I ain’t gonna work here no more!

We’ve all had moments where we want to tell someone to take this job and shove it. The day sucked, your co-workers are all morons, or you’re way better than this. When I was in high school, a friend of mine inspired us all. He set the bar high for going out in style.

His short-lived employer was the national restaurant chain Chili’s. Just about everything they did and offered was sub-par except for their ability to police their employee’s choice in dress. My friend was a busboy, and per Chili’s dress code, he was required to wear black Levi’s 501 Regular Fit jeans. He’s young, an aspiring busboy, and broke. He chose to wear what he had in his drawer: black Wrangler jeans. After a few shifts, he’s been warned about his attire. A ridiculous expectation, and my friend had had enough. After his boss reprimanded him again about his lack of Levi’s during a dinner rush, my friend instinctively ripped off his Chili’s t-shirt, chucked it at the wall, and paraded through the dining room heckling and ridiculing as he stomped out the front door bare chested.

Back in ’65, the exemplary songwriting folk-king Bob Dylan was tired of being taken advantage of by his record label. He penned “Maggie’s Farm” to voice his frustrations. Dylan wrote “Maggie’s Farm” through the lens of a slave to the record label. It was his protest song against the commodification of artists. The music industry had, and still continues to have, one objective: squeezing every cent out of their artists. Instead of directly attacking the suits, Dylan places himself on Maggie’s Farm, a place of dirty floors, menial compensation, unapproachable bosses, and pressure to fit in even if you’re not like the rest.

I ain’t gonna work for Maggie’s brother no more/No, I ain’t gonna work for Maggie’s brother no more/Well, he hands you a nickel, he hands you a dime/He asks you with a grin if you’re havin’ a good time/Then he fines you every time you slam the door/I ain’t gonna work for Maggie’s brother no more

The same year, the King of Rock N Soul, Solomon Burke made an immediate connection to Dylan’s stomper: blacks are not inferior citizens. The Civil Rights Act of 1964 is still fresh. A groundbreaking law takes time for people to acclimate to. Most would argue today the nation continues to adjust.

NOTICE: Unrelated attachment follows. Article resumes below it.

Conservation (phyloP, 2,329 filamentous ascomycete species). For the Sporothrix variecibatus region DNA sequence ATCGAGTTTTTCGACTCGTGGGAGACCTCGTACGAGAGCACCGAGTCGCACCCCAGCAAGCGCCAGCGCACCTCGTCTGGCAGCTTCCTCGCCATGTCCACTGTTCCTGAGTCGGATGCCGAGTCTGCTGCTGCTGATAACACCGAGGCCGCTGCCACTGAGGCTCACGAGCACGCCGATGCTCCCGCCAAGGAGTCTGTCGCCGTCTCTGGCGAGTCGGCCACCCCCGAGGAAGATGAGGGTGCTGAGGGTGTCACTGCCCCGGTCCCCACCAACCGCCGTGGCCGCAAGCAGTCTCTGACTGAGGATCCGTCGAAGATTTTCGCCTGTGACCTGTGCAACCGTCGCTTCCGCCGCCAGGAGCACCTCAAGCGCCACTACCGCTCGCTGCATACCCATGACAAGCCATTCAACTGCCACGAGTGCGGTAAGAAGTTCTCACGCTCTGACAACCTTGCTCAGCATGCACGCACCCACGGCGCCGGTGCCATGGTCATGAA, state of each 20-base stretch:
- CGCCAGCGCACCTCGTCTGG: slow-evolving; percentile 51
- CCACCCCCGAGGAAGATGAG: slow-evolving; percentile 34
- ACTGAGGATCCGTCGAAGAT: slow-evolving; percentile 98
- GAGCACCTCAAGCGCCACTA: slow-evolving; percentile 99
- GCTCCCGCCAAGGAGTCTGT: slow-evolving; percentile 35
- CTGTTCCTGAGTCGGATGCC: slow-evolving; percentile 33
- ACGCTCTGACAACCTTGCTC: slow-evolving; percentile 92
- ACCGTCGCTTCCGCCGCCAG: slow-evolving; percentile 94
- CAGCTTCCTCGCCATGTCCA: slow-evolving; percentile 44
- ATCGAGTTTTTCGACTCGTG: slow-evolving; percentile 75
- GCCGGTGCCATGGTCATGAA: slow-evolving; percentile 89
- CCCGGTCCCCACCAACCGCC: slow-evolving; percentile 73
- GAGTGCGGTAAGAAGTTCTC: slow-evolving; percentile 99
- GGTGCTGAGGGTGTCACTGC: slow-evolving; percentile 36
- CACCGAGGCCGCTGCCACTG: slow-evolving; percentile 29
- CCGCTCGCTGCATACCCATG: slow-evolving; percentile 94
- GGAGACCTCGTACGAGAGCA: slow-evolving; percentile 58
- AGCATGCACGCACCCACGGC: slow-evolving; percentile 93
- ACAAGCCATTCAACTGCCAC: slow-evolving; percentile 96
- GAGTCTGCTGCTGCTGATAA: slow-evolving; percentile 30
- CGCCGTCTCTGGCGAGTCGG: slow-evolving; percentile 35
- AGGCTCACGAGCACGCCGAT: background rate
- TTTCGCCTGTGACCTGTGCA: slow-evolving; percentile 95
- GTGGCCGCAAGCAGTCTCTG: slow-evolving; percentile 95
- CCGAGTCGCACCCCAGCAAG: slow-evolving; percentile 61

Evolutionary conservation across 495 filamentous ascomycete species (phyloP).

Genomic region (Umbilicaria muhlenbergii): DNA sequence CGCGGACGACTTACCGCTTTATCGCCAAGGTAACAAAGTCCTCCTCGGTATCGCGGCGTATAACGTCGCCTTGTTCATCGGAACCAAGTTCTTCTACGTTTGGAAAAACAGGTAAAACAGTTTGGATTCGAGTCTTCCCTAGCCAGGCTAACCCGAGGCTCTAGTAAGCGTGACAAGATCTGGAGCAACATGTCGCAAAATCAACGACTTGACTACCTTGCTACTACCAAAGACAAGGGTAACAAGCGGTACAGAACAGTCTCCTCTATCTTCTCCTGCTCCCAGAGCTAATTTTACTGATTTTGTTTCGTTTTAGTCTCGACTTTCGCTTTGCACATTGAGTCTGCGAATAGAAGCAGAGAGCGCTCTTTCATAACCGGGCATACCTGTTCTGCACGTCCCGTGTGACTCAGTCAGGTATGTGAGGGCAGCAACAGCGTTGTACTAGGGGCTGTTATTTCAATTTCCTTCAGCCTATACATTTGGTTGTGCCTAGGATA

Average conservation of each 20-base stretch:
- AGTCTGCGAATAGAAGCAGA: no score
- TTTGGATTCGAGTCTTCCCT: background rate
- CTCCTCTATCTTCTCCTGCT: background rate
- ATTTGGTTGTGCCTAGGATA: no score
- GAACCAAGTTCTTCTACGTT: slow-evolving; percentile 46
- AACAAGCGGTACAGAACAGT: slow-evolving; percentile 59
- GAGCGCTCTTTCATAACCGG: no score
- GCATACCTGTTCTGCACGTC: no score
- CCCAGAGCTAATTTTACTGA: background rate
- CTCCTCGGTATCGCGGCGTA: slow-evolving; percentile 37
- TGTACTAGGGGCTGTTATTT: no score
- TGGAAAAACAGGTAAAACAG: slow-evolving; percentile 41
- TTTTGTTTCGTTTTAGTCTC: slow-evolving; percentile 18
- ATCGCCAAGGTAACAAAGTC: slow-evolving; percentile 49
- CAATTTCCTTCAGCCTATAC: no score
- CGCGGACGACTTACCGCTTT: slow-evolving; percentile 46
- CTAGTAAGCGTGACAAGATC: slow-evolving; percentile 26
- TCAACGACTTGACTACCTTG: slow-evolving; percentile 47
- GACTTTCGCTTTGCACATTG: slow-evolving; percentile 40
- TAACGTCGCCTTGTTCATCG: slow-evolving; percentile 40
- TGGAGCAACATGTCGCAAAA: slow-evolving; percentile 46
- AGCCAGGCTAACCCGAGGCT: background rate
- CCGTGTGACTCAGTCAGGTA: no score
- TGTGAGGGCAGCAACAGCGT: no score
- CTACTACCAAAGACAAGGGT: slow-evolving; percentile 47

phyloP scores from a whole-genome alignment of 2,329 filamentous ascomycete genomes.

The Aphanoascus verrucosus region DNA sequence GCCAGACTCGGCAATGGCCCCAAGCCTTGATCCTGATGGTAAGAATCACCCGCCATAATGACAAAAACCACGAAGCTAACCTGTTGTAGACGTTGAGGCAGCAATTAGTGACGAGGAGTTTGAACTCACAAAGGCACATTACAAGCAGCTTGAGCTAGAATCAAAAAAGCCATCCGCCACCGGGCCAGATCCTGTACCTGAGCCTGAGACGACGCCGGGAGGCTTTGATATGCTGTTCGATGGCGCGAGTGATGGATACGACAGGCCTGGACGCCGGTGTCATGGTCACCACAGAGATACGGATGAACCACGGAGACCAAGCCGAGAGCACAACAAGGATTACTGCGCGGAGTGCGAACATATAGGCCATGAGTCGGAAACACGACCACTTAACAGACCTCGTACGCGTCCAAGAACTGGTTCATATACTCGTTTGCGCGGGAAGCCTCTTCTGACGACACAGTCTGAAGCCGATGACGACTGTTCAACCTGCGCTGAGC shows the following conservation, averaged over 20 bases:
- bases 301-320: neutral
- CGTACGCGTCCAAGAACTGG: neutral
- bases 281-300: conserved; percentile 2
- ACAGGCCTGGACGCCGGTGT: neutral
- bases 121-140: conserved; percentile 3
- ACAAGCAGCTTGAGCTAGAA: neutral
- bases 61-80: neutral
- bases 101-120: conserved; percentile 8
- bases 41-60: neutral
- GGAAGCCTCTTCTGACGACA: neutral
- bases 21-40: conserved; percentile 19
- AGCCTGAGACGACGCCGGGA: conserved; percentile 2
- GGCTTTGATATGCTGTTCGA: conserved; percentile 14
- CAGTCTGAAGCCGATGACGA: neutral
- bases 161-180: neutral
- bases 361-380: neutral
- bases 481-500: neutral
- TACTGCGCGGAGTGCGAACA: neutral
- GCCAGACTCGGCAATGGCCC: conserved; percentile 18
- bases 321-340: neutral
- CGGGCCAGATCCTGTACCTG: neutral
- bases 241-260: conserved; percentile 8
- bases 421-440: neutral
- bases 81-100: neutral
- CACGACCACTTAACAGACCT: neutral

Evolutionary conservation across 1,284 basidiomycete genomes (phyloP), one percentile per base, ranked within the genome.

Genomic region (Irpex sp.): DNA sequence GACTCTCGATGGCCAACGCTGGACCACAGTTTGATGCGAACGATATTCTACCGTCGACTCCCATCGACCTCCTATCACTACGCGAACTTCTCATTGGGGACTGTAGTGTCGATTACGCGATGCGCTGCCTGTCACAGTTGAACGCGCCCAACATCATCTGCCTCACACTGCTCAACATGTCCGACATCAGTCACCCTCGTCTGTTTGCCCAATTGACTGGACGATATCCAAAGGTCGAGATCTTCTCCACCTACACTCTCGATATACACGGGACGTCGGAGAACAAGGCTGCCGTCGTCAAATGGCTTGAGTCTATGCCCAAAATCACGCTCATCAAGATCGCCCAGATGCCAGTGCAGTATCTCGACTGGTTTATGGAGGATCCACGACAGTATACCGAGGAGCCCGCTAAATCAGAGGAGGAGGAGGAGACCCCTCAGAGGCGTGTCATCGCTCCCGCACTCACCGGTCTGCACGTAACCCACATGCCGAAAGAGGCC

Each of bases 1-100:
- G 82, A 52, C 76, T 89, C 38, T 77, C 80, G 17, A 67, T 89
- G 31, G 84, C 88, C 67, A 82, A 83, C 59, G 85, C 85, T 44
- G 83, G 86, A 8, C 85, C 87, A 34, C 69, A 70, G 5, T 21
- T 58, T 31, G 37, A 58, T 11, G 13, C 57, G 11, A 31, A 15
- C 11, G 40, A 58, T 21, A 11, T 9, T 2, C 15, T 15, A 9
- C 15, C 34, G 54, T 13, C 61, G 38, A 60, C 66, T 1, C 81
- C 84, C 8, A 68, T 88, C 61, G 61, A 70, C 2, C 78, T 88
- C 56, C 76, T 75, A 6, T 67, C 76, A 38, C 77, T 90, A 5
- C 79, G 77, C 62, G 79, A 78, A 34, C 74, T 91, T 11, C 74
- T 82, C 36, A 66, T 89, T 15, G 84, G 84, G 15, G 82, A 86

My guess is Burke hears Dylan’s rallying cries and viscerally senses connection after connection to the original. Are the dirty floors the equivalent of most people of color not having equal job opportunities? Are the nickels and dimes the scraps he sees people like himself receiving in place of quarters and half-dollars? Is Maggie’s Pa the White Man? Are the pressures to be like the masses a form of conforming to who and what society says you are? Or maybe it’s not a rallying cry against social injustice, Burke saw the potential to put his unique sonic signature on recording history. And that he does: the track smokes with its jazzy horn stabs, a relentless groove, scratchy rockabilly guitar all complemented by Burke’s formidably frustrated-sounding vocals. When I throw my shirt off and go out with a ruckus, a soundtrack is a must.

1 Response to “I ain’t gonna work here no more!”

  1. March 16, 2021 at 7:16 pm

    On the Beastie Boy’s “Paul’s Boutique,” Mike D sings a line, “We ain’t gonna work on Maggie’s Farm no more.” That’s the first time I ever heard that lyric in a song. It took me a couple of years to figure out it was a Dillion nod!
    Another great write up, D!

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